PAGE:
BERLIN: German Chancellor Angela Merkel said Wednesday it could take Europe years to solve its debt crisis, as growing scepticism about the outcome of last week’s EU summit weighed on financial markets.
In a speech to the German Bundestag or lower house of parliament, Merkel defended the move for tighter budget policing in the European Union, saying Europe and the eurozone would emerge stronger from the crisis.
“Getting over the state debt crisis is… a process. This process won’t last weeks, it won’t last months, it will last years,” she said.
There could be “setbacks but if we don’t let ourselves be discouraged… Europe won’t just overcome the crisis but will emerge from it strengthened,” she added.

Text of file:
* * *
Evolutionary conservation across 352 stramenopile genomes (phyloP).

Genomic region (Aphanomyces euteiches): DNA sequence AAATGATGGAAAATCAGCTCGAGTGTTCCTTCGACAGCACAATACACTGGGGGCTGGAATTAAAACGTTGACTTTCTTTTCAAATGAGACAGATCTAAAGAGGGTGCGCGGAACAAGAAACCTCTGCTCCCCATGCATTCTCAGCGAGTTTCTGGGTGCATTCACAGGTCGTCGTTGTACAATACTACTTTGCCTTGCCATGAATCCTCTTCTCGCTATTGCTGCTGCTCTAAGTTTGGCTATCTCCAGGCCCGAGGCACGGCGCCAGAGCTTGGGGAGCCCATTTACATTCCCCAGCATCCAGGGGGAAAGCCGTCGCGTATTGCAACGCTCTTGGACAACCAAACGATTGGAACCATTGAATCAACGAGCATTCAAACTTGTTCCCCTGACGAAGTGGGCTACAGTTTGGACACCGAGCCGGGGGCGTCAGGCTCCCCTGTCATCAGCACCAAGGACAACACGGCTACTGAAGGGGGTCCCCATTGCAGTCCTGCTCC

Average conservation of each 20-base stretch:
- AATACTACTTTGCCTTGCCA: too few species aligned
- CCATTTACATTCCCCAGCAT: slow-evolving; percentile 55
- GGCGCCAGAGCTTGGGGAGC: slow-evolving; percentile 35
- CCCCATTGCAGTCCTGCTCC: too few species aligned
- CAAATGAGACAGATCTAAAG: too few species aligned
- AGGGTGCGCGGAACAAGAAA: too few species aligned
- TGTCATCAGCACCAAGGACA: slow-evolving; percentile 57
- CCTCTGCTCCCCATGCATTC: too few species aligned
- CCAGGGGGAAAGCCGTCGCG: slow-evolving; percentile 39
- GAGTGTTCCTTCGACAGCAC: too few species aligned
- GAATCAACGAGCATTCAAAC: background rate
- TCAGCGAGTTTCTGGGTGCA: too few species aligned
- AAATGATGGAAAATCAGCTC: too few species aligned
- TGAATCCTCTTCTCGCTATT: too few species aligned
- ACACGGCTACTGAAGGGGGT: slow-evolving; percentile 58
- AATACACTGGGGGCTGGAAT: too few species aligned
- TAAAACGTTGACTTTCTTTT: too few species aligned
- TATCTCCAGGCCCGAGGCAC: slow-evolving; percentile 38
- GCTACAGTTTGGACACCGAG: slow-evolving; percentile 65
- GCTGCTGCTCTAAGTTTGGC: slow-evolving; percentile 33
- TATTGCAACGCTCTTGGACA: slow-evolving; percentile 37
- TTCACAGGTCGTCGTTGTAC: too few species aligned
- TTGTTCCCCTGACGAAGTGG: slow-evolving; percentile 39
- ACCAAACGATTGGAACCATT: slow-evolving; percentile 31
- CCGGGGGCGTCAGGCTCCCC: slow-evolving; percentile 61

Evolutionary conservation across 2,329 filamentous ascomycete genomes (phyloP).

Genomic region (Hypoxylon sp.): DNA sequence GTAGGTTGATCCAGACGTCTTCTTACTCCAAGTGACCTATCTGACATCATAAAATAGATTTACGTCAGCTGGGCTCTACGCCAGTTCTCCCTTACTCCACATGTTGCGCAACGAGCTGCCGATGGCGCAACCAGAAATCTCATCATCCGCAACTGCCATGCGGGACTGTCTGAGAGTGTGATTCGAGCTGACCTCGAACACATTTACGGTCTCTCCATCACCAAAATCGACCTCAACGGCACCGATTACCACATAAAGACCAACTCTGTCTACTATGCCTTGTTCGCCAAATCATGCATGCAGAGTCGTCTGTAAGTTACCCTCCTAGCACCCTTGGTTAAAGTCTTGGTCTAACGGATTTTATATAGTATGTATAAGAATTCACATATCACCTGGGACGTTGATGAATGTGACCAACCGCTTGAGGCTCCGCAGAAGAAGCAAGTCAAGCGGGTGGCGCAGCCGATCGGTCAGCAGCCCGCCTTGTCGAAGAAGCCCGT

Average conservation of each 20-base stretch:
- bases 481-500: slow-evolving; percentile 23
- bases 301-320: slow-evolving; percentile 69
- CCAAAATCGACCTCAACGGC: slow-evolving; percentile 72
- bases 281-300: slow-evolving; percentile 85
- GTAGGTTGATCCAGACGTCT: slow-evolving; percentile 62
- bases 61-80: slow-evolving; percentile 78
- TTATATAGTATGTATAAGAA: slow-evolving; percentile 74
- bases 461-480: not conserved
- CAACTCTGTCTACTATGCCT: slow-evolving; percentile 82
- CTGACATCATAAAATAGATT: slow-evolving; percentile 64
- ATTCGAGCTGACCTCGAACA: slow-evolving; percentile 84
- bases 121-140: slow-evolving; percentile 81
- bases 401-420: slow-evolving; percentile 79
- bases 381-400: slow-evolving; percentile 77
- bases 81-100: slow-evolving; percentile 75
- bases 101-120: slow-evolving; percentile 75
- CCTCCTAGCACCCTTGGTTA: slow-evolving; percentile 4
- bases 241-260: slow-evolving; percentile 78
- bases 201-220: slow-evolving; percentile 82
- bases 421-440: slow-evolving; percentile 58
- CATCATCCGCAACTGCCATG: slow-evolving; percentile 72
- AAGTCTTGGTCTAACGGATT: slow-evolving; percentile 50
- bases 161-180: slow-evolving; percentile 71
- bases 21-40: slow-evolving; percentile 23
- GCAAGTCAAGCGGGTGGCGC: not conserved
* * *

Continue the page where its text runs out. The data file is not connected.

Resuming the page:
European Union leaders from 26 of the 27 member states agreed at a high-stakes Brussels summit last week to back a Franco-German drive for tighter budget policing in a bid to save the eurozone.
After Britain, which does not use the euro, blocked changes to an EU-wide treaty, the other 26 EU states signalled their willingness to join a “new fiscal compact” imposing tougher budget rules.
Merkel said that with such a fiscal compact: “The vision of a real political union is beginning to take on contours.”
Nevertheless, markets remained sceptical whether the moves decided in Brussels will be enough to prevent a break-up of the euro area.